LAS VEGAS — Evel Knievel’s son is on a collision course with the Walt Disney Co. and Pixar over a film daredevil character named Duke Caboom.
A federal trademark infringement lawsuit filed in Las Vegas accuses the film firm of improperly basing the brand new character in final yr’s “Toy Story 4” on Knievel, whose well-known stunts included bike jumps over the Caesars Palace fountain in Las Vegas and a row of buses at Wembley Stadium in London, and a rocket shot into Snake River Canyon in Idaho.
Las Vegas-based Ok and Ok Promotions accuses Disney-owned Pixar of deliberately modeling the Caboom character, voiced by Keanau Reeves within the film, after Knievel — though Knievel’s title isn’t talked about.
Son Kelly Knievel, head of Ok and Ok, has had publicity rights to Evel Knievel’s title since 1998, in keeping with the Tuesday court docket submitting in U.S. District Courtroom. He mentioned Thursday the moviemakers by no means sought permission to make use of his father’s likeness.
The Walt Disney Co. , in an announcement from company spokesman Jeffrey R. Epstein, mentioned it’ll defend itself vigorously towards what it known as Knievel’s meritless claims.
Knievel is in search of unspecified damages totaling greater than $300,000 on allegations that additionally embody false endorsement and unjust enrichment.
The Caboom character is described by Disney Pixar as a 1970s motorcycle-riding toy primarily based on “Canada’s best stuntman,” in keeping with the lawsuit.
Photographs within the court docket submitting put Caboom side-by-side with Knievel, who grew to become an American icon after his near-fatal 1967 Caesars Palace crash.
An Evel Knievel Stunt Cycle toy launched in 1973 featured a Knievel motion determine clad in a white helmet and jumpsuit with purple, white and blue gildings on a bike that may very well be propelled with a wind-up system.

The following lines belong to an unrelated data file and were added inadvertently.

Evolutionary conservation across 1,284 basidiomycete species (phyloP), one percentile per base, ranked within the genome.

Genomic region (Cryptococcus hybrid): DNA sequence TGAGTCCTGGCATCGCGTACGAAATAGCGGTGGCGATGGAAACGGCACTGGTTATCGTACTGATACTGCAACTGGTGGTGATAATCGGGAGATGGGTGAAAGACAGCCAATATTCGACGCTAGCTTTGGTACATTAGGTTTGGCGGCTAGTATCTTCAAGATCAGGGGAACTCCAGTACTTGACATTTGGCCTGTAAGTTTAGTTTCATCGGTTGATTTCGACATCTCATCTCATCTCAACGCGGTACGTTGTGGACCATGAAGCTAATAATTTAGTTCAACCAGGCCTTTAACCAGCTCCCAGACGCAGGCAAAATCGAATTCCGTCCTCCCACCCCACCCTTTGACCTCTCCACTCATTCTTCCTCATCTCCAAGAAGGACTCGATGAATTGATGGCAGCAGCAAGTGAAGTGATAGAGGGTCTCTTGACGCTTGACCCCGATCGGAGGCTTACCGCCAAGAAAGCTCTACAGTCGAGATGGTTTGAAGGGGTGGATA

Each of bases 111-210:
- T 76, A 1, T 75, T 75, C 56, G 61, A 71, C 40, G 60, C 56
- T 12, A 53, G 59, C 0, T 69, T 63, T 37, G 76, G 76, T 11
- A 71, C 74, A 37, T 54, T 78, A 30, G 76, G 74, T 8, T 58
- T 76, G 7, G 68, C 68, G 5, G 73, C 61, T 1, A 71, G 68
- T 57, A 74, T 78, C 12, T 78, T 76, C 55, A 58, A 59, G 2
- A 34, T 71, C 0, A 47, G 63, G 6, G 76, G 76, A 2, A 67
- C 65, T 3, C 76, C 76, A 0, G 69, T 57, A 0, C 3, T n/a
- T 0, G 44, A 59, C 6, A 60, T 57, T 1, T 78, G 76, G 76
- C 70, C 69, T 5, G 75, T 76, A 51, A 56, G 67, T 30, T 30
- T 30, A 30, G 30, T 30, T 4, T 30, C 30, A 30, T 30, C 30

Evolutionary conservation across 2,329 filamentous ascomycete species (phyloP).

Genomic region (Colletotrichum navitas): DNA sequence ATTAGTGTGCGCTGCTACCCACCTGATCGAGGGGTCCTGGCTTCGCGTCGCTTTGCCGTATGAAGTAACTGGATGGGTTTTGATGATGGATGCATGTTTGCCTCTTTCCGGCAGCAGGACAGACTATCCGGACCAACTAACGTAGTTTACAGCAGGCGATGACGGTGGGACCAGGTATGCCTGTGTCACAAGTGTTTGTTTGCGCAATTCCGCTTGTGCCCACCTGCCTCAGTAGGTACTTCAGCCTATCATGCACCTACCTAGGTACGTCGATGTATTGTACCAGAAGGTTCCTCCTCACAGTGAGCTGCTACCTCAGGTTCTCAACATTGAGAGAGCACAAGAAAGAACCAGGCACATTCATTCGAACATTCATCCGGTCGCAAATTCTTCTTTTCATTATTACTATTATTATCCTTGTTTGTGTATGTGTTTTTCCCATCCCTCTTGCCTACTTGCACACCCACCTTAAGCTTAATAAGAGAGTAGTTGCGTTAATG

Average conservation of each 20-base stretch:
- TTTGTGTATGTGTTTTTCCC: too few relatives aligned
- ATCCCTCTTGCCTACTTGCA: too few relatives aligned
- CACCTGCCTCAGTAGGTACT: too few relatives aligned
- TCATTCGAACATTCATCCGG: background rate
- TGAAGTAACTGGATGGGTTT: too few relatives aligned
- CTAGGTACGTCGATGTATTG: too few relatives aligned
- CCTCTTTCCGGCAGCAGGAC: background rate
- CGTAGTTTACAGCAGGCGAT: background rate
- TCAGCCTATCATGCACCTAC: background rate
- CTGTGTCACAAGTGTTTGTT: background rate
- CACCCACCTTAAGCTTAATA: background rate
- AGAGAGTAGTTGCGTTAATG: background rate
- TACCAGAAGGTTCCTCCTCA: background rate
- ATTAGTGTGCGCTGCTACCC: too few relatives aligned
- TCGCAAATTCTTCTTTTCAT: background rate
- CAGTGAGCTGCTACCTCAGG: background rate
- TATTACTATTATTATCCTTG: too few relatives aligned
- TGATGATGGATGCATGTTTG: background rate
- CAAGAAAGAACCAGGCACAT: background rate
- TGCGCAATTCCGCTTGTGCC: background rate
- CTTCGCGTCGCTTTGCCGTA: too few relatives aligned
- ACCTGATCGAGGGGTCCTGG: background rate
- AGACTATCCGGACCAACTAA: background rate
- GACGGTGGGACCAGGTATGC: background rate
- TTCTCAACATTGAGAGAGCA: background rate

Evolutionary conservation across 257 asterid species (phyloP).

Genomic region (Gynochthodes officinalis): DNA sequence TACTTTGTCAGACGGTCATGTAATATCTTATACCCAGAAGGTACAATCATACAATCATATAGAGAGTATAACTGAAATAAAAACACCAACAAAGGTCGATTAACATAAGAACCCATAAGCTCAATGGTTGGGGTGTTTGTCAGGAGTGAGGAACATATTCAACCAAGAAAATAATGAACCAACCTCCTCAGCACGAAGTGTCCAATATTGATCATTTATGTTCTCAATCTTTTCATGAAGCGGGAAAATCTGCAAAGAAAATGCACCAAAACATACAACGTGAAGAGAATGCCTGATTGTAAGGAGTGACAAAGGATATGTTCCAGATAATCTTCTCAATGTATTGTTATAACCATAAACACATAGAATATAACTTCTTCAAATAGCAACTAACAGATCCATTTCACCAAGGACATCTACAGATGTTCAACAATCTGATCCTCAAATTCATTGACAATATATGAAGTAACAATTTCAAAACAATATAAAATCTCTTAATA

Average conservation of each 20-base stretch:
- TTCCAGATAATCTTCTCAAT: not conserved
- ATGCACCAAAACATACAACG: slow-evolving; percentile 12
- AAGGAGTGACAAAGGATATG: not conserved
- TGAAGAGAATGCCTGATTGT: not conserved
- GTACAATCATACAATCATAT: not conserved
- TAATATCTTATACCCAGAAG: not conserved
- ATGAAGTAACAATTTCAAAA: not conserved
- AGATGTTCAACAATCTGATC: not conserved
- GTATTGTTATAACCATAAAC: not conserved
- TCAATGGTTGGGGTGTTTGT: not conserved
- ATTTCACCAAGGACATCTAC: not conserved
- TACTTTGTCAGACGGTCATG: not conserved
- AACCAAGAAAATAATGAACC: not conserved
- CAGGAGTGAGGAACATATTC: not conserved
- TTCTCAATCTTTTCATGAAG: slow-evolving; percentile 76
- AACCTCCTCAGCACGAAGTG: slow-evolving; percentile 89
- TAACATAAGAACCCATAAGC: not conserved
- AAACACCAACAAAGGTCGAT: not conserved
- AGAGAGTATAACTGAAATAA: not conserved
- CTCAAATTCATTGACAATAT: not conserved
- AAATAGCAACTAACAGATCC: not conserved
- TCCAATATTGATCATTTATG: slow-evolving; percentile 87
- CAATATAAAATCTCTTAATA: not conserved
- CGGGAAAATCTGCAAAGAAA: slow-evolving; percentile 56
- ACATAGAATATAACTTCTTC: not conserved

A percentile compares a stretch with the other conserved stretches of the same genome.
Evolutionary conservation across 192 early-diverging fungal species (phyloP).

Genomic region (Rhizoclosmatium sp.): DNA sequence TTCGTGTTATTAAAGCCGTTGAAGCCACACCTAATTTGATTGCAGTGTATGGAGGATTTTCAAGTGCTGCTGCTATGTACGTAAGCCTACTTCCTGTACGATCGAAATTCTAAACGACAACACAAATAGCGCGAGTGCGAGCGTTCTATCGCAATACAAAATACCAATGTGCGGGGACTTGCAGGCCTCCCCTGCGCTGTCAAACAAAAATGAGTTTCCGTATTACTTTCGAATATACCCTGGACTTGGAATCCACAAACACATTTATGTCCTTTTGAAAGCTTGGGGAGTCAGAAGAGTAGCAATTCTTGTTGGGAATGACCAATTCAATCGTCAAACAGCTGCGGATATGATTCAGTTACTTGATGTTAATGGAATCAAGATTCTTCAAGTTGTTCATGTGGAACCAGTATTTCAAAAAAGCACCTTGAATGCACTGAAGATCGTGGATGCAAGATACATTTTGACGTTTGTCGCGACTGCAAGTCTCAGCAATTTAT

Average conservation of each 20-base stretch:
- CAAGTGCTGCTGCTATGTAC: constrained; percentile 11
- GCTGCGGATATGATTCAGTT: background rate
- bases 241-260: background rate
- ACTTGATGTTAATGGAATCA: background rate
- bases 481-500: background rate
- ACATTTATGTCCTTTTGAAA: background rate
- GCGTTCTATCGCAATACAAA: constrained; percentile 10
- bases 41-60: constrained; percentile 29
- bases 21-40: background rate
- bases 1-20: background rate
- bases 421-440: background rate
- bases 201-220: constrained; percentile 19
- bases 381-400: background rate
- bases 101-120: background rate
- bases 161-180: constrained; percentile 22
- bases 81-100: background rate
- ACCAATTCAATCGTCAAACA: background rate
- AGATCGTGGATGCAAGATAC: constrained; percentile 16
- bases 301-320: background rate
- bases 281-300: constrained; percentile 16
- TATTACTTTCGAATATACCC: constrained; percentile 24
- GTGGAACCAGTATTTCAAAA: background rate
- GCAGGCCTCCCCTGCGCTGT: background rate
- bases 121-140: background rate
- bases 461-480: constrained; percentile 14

In vivid descriptions of the film, the lawsuit notes the Caboom character is a 1970s-era daredevil clad in a white jumpsuit and helmet with Canadian insignia and a “Duke Caboom Stunt Cycle.”
A propelled toy was marketed at the side of the film, Knievel’s attorneys be aware, and the Caboom character grew to become a part of a McDonald’s fast-food “Pleased Meal” promotion.
Customers and movie reviewers “universally caught on to the connection,” the lawsuit noticed, whereas the film firm and Reeves averted making any public affiliation, connection or comparability “even when instantly requested.”
“Evel Knievel didn’t thrill hundreds of thousands world wide, break his bones and spill his blood simply so Disney may make a bunch of cash,” Kelly Knievel mentioned in an announcement asserting the lawsuit.
Knievel was critically injured many occasions throughout greater than 75 bike jumps. He died in 2007 at 69 in Florida of lung illness, not in a crash.